The Software Engineering Code of Ethics and Professional Practice has recently been approved. This article looks at the immediate and long-term implications: Why does a profession need a code of ethics? How will this code function in an emerging profession like software engineering? What impact will it have on software practitioners? View full abstract»

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  • Why can't we implement this SDM? [systems development methodology]

    Publication Year: 1999, Page(s):70 - 71, 75
    Request permission for commercial reuse | Click to expandAbstract | PDF file iconPDF (104 KB)

    To cope with the mounting demands for large, complex information system applications, most organizations turn to a systems development methodology. SDMs are logically appealing, offering a flexible framework for the sequence of tasks needed to develop an application, as well as tools and techniques for accomplishing these tasks. By creating an engineering-like development discipline, SDMs provide ... View full abstract»

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  • Commercial vs. aerospace worlds: comparing software engineering cultures

    Publication Year: 1999, Page(s):97 - 100
    Request permission for commercial reuse | Click to expandAbstract | PDF file iconPDF (160 KB)

    Two and a half years ago, I retired from the aerospace and defense industry after 35 years. Of those 35 years, I spent the last 20 in software and system engineering, including the last 10 in software process improvement, quality, and related disciplines. I now work in commercial industry, in software quality for a company where that means process development, documentation, and improvement, rathe... View full abstract»

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  • What do you mean I can't call myself a software engineer?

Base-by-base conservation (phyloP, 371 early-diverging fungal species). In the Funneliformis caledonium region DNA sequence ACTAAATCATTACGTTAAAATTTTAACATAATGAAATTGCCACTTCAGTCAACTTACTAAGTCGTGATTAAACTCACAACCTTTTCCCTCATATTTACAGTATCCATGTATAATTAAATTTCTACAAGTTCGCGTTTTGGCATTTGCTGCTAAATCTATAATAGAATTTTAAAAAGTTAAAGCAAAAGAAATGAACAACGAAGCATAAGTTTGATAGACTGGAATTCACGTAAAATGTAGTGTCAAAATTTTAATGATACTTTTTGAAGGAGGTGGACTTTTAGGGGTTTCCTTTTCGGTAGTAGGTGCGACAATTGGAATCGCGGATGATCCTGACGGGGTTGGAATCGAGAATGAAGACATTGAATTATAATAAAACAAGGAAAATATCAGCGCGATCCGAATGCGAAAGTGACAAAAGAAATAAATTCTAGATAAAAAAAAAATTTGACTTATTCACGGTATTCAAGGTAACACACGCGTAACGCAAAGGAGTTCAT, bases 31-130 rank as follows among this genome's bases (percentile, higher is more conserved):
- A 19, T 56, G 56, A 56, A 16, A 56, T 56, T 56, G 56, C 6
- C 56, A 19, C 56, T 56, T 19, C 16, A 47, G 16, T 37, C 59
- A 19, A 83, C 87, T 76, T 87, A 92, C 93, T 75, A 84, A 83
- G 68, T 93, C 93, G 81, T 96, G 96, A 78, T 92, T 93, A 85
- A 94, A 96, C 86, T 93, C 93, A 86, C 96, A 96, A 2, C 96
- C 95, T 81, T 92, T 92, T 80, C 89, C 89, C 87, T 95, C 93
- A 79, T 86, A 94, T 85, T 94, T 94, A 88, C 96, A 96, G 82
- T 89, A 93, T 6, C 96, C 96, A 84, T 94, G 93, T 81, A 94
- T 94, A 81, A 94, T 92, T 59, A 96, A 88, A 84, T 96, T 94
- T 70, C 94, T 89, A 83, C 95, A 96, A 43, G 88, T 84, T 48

Publication Year: 1999, Page(s):45 - 50
    Cited by:  Papers (6)
    Request permission for commercial reuse | Click to expandAbstract | PDF file iconPDF (172 KB)

    In June 1998, the Texas Board of Professional Engineers established software engineering as a recognized engineering discipline and established licensing criteria specifically suited to software engineers. The author explains the legal issues involved and how they affect you View full abstract»

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  • European software patents

    Publication Year: 1999, Page(s):109 - 111
    Request permission for commercial reuse | Click to expandAbstract | PDF file iconPDF (100 KB)

    Over the past few decades, the patent laws in many countries have become increasingly alike. From time to time, treaties and conventions have “harmonized” the world's patent laws, creating many fundamental similarities. For example, the patent term length, a “novelty” or “inventive step” requirement, and the recognition of another country's earlier filing date a... View full abstract»

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  • Software engineering grows up

    Publication Year: 1999
    Cited by:  Papers (1)
    Request permission for commercial reuse | Click to expandAbstract | PDF file iconPDF (328 KB)

    The author discusses licensing in the software engineering profession. If software professionals do not participate in defining licensing and other regulation mechanisms, they could find themselves at the mercy of laws designed to protect segments of industry or to increase the reach of professional organizations that do not represent them View full abstract»